Middle

It was written and set at the same time that the notorious Jack the Ripper was at large. Throughout the story various places in London are visited with chilling descriptions. For example, "Upper Swandam Lane is a vile alley lurking behind the high wharves" this creates an image of a dangerous place, out of sight and unprotected. The word 'lurking' suggests that maybe they are being watched by someone out of sight. And "High wharves" creates a dominating image making the characters seem open and vulnerable. This creates suspense because the reader fears that something bad may happen to the characters. Dr Watson narrates the story; he is not the main character, but an observer who offers his thoughts, feelings and opinions on the main character, Sherlock Holmes. There are very clear contrasts in the story. The main contrast I found was between the different classes of Victorian society. For example the first scene is set in the home of a well off person. The story says, "We heard the door open, a few hurried words, and then quick steps upon the linoleum." This shows that they have a maid to answer the door and to have linoleum in Victorian times was seen as very classy and only rich people could afford it. The next scene is in a poor area. "Between a slop-shop and a gin-shop, approached by a steep flight of steps leading down to a black gap like the mouth of a cave" The words "black gap" and "mouth of a cave" Creates a dark and scary setting. ...read more.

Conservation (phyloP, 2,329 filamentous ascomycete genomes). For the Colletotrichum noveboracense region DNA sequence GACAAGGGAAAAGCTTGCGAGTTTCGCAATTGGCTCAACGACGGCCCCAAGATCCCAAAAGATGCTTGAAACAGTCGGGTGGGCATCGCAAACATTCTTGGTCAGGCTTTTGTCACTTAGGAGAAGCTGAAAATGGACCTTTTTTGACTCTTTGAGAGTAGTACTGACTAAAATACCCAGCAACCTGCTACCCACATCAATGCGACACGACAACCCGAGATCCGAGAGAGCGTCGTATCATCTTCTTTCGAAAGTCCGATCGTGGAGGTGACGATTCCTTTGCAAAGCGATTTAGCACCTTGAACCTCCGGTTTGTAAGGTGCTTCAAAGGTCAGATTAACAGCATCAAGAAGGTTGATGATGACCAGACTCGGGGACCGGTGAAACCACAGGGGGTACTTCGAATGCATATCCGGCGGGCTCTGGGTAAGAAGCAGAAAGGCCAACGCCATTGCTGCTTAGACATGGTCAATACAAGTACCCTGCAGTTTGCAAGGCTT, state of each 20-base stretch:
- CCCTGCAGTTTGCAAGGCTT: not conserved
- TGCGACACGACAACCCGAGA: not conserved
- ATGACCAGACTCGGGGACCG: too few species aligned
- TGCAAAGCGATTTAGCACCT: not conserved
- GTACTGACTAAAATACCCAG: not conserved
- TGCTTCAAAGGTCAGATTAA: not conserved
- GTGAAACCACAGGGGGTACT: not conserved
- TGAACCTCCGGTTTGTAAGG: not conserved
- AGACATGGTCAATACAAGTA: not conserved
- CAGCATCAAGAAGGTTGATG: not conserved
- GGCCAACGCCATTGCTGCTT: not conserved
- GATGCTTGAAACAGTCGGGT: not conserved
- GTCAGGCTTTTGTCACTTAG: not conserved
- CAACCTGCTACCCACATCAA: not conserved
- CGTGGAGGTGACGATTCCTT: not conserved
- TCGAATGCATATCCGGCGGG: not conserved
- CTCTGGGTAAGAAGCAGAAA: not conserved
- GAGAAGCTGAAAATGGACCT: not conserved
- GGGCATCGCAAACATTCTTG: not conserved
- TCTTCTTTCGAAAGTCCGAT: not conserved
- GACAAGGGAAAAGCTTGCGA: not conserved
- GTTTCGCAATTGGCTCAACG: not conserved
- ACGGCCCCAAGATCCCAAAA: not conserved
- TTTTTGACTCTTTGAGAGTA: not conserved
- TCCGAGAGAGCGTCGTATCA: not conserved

Conclusion